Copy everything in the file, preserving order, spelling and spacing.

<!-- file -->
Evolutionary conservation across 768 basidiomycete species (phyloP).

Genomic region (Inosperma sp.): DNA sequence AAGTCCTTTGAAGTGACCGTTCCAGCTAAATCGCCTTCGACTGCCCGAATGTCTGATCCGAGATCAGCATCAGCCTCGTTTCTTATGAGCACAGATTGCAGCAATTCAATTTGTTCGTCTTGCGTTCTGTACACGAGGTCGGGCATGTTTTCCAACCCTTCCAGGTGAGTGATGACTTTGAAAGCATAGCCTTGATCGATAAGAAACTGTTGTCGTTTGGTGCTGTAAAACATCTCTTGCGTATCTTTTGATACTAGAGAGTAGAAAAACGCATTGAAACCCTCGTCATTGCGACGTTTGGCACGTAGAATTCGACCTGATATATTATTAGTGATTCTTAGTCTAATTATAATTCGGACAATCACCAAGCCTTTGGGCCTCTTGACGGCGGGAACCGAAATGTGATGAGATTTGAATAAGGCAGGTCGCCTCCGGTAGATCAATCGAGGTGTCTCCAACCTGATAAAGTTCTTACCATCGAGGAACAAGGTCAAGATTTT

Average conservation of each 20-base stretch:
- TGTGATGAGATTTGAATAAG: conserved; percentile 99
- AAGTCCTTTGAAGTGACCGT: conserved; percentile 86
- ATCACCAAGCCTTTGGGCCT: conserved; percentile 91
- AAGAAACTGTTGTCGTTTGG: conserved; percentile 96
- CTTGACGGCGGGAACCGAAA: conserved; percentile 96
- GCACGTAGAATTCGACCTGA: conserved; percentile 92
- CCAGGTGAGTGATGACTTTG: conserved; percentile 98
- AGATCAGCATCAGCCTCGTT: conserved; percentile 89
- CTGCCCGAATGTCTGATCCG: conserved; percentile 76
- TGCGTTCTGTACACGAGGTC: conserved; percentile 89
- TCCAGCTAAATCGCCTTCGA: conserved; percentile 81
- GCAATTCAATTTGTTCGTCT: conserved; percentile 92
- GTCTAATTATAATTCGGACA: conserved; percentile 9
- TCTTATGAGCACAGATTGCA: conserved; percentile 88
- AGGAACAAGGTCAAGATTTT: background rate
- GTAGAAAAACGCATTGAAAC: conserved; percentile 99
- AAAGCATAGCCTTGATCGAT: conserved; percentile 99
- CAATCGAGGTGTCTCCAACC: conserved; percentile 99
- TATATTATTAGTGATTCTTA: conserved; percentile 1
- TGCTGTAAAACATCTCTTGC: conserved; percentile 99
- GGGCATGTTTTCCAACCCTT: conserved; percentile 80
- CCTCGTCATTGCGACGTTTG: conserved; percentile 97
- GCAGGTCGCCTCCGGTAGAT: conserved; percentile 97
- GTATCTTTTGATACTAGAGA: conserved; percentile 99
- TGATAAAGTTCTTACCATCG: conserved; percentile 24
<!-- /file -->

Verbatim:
Evolutionary conservation across 768 basidiomycete species (phyloP).

Genomic region (Inosperma sp.): DNA sequence AAGTCCTTTGAAGTGACCGTTCCAGCTAAATCGCCTTCGACTGCCCGAATGTCTGATCCGAGATCAGCATCAGCCTCGTTTCTTATGAGCACAGATTGCAGCAATTCAATTTGTTCGTCTTGCGTTCTGTACACGAGGTCGGGCATGTTTTCCAACCCTTCCAGGTGAGTGATGACTTTGAAAGCATAGCCTTGATCGATAAGAAACTGTTGTCGTTTGGTGCTGTAAAACATCTCTTGCGTATCTTTTGATACTAGAGAGTAGAAAAACGCATTGAAACCCTCGTCATTGCGACGTTTGGCACGTAGAATTCGACCTGATATATTATTAGTGATTCTTAGTCTAATTATAATTCGGACAATCACCAAGCCTTTGGGCCTCTTGACGGCGGGAACCGAAATGTGATGAGATTTGAATAAGGCAGGTCGCCTCCGGTAGATCAATCGAGGTGTCTCCAACCTGATAAAGTTCTTACCATCGAGGAACAAGGTCAAGATTTT

Average conservation of each 20-base stretch:
- TGTGATGAGATTTGAATAAG: conserved; percentile 99
- AAGTCCTTTGAAGTGACCGT: conserved; percentile 86
- ATCACCAAGCCTTTGGGCCT: conserved; percentile 91
- AAGAAACTGTTGTCGTTTGG: conserved; percentile 96
- CTTGACGGCGGGAACCGAAA: conserved; percentile 96
- GCACGTAGAATTCGACCTGA: conserved; percentile 92
- CCAGGTGAGTGATGACTTTG: conserved; percentile 98
- AGATCAGCATCAGCCTCGTT: conserved; percentile 89
- CTGCCCGAATGTCTGATCCG: conserved; percentile 76
- TGCGTTCTGTACACGAGGTC: conserved; percentile 89
- TCCAGCTAAATCGCCTTCGA: conserved; percentile 81
- GCAATTCAATTTGTTCGTCT: conserved; percentile 92
- GTCTAATTATAATTCGGACA: conserved; percentile 9
- TCTTATGAGCACAGATTGCA: conserved; percentile 88
- AGGAACAAGGTCAAGATTTT: background rate
- GTAGAAAAACGCATTGAAAC: conserved; percentile 99
- AAAGCATAGCCTTGATCGAT: conserved; percentile 99
- CAATCGAGGTGTCTCCAACC: conserved; percentile 99
- TATATTATTAGTGATTCTTA: conserved; percentile 1
- TGCTGTAAAACATCTCTTGC: conserved; percentile 99
- GGGCATGTTTTCCAACCCTT: conserved; percentile 80
- CCTCGTCATTGCGACGTTTG: conserved; percentile 97
- GCAGGTCGCCTCCGGTAGAT: conserved; percentile 97
- GTATCTTTTGATACTAGAGA: conserved; percentile 99
- TGATAAAGTTCTTACCATCG: conserved; percentile 24